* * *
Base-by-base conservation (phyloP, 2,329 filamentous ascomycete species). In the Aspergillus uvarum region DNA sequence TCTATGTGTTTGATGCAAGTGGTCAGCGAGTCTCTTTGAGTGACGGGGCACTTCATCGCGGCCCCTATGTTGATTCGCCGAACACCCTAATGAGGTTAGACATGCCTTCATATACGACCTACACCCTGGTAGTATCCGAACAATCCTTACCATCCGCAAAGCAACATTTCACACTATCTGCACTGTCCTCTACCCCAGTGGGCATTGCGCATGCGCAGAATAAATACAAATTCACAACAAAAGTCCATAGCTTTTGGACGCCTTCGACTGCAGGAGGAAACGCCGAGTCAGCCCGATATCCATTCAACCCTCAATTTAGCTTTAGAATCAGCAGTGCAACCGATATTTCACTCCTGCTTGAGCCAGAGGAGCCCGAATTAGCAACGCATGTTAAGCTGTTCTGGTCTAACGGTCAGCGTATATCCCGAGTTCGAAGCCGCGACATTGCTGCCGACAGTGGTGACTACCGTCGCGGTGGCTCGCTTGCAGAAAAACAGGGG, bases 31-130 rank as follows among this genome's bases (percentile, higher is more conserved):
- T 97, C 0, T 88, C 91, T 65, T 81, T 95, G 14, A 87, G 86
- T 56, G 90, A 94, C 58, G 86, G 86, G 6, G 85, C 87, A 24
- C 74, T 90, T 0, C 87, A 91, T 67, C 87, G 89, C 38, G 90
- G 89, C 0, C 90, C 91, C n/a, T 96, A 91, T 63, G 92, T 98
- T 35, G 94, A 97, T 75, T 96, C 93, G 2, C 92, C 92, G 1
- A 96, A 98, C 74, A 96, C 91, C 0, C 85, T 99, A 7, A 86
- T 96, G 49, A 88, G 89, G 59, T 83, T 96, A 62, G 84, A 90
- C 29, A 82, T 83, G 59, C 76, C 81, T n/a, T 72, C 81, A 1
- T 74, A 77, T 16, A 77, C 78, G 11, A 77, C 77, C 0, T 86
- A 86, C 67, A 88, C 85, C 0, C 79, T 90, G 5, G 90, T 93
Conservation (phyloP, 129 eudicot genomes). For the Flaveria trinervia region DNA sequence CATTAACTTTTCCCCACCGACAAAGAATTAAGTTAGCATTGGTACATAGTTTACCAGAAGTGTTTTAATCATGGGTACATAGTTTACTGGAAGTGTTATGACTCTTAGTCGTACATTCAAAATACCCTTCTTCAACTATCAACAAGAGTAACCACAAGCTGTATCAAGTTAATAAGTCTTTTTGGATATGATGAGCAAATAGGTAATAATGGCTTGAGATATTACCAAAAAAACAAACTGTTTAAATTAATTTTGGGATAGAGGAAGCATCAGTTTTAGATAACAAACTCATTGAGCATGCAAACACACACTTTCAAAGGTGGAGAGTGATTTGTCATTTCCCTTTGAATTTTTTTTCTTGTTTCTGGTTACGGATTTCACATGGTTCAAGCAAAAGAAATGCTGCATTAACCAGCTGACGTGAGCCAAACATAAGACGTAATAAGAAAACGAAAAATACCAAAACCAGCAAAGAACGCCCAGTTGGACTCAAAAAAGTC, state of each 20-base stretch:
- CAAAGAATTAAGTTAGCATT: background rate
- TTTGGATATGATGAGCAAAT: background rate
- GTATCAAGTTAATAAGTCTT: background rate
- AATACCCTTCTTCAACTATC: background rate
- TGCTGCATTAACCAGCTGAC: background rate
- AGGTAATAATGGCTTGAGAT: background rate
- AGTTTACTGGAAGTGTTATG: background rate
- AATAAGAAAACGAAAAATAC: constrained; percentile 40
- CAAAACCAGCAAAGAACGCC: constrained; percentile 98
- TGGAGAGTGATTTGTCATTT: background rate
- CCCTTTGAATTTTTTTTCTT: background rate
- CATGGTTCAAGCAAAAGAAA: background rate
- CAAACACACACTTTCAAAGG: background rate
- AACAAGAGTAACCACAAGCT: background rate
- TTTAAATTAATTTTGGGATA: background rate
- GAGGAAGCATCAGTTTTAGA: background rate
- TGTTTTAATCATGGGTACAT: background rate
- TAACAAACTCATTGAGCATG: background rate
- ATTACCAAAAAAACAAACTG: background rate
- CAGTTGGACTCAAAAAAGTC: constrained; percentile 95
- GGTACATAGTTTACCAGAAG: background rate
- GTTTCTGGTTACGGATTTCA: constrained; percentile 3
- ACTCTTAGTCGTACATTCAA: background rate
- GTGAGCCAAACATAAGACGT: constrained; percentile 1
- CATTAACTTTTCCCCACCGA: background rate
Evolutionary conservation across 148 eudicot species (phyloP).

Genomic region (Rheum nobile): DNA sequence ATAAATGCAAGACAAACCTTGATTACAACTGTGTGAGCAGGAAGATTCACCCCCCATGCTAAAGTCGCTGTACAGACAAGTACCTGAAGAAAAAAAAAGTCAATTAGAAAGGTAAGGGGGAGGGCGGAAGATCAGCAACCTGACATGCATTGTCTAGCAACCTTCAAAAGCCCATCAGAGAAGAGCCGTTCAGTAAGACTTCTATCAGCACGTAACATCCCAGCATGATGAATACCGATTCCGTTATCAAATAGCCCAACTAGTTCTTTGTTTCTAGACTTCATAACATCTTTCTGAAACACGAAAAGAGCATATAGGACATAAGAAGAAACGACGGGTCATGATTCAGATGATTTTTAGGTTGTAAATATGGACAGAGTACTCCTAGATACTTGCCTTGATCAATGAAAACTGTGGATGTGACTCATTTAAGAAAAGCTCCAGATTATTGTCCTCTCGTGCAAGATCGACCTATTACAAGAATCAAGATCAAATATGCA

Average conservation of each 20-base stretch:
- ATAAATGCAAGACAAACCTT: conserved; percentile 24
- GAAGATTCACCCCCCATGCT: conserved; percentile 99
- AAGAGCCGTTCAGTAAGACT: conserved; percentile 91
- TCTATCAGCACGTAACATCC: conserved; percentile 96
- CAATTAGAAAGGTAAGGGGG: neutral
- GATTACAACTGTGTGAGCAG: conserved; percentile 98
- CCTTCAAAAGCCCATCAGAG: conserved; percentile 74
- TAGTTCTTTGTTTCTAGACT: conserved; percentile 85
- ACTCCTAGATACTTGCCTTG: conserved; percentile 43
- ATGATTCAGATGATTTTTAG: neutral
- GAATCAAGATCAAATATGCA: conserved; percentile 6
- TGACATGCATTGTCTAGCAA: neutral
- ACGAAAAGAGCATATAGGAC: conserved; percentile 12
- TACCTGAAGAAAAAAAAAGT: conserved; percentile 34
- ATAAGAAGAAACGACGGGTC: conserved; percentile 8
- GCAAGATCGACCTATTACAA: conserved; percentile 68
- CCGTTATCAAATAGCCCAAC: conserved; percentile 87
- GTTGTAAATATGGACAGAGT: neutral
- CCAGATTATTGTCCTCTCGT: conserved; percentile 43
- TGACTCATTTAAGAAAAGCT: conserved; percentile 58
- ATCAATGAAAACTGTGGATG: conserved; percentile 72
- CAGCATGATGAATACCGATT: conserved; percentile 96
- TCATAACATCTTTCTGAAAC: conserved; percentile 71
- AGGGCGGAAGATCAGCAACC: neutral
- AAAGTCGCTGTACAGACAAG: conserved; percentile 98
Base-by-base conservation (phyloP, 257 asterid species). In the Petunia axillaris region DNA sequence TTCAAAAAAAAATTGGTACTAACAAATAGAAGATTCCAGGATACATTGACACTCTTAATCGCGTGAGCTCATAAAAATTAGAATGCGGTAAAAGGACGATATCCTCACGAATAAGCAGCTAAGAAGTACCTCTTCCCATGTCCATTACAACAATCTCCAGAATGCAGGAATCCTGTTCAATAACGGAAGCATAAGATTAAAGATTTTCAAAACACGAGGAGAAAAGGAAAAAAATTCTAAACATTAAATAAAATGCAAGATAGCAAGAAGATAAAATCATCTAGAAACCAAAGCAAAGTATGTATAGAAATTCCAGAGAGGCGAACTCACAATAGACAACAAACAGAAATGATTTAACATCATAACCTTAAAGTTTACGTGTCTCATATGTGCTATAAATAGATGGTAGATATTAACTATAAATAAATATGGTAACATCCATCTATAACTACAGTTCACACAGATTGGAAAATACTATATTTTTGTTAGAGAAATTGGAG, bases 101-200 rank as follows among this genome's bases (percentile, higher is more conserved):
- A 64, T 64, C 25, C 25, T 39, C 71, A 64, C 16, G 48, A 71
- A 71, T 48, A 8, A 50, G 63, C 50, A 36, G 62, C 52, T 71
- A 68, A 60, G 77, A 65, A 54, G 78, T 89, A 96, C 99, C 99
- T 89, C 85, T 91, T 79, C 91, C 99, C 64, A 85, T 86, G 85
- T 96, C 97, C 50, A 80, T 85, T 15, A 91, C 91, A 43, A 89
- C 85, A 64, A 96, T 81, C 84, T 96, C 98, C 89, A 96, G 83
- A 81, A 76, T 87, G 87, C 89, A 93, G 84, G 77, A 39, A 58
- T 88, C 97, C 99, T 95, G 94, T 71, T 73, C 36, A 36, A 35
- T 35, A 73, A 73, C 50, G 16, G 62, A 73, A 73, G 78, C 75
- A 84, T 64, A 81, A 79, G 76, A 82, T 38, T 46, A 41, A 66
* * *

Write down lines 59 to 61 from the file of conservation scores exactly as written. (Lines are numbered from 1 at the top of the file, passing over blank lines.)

- CCAGATTATTGTCCTCTCGT: conserved; percentile 43
- TGACTCATTTAAGAAAAGCT: conserved; percentile 58
- ATCAATGAAAACTGTGGATG: conserved; percentile 72